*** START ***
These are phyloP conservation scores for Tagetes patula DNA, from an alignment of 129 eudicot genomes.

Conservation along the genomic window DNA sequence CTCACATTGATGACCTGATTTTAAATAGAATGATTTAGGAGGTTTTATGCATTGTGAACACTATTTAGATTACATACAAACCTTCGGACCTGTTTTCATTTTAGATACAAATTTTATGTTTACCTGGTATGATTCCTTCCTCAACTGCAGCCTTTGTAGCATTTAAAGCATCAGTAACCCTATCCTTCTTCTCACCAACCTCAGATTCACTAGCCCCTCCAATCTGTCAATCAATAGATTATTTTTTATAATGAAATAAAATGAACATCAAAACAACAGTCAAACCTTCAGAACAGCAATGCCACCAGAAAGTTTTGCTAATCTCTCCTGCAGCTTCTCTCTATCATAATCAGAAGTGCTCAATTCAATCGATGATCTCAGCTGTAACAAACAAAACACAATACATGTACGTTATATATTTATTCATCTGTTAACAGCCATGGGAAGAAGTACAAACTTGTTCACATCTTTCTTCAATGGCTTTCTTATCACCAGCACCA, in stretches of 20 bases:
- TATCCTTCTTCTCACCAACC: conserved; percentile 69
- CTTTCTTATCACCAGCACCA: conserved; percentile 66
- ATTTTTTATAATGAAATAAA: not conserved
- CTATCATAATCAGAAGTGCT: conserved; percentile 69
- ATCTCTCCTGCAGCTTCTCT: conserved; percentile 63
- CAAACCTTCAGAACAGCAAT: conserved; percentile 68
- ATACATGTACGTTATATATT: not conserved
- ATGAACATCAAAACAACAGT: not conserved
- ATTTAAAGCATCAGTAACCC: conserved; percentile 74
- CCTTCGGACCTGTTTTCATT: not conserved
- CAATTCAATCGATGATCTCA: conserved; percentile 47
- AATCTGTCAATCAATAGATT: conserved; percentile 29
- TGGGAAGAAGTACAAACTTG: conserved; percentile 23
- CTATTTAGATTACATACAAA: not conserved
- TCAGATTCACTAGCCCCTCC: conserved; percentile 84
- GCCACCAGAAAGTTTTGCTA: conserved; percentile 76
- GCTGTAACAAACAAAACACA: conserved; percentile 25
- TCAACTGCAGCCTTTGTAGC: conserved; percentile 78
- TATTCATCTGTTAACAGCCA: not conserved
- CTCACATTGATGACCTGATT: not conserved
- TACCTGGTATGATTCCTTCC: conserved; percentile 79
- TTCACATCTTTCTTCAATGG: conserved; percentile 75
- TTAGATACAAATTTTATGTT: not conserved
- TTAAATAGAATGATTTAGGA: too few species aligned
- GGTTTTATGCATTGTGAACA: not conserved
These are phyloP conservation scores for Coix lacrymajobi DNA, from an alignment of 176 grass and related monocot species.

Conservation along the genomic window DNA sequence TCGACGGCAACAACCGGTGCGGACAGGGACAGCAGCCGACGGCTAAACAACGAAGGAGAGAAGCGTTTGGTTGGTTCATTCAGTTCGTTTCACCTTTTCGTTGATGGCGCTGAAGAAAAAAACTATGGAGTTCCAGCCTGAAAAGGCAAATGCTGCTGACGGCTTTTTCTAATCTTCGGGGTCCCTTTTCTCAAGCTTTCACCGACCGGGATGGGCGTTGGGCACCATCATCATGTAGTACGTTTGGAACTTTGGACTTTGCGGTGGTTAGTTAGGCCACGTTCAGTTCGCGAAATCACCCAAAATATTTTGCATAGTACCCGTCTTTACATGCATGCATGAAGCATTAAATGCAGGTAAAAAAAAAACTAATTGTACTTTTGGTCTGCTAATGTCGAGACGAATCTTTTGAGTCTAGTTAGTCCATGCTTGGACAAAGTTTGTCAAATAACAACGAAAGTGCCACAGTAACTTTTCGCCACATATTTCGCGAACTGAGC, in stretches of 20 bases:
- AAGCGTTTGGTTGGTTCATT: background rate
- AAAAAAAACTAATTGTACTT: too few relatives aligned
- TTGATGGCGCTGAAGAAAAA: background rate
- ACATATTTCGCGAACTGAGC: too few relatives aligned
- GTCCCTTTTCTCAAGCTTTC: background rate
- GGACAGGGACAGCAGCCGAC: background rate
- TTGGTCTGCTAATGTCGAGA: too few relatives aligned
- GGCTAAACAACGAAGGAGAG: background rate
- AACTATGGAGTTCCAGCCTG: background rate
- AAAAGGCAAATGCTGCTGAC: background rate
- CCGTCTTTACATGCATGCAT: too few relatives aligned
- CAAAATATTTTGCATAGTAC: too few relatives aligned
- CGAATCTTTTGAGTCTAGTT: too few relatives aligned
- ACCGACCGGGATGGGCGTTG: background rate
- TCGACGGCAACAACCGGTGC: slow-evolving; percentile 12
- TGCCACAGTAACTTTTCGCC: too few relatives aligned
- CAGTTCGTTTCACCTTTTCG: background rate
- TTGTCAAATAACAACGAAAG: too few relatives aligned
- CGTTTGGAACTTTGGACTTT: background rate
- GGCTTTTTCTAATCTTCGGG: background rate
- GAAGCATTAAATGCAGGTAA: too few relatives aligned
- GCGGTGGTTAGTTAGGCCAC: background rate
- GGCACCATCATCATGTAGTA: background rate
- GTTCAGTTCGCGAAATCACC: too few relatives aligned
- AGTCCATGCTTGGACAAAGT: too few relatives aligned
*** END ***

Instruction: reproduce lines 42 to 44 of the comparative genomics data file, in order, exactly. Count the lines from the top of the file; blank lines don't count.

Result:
- CGAATCTTTTGAGTCTAGTT: too few relatives aligned
- ACCGACCGGGATGGGCGTTG: background rate
- TCGACGGCAACAACCGGTGC: slow-evolving; percentile 12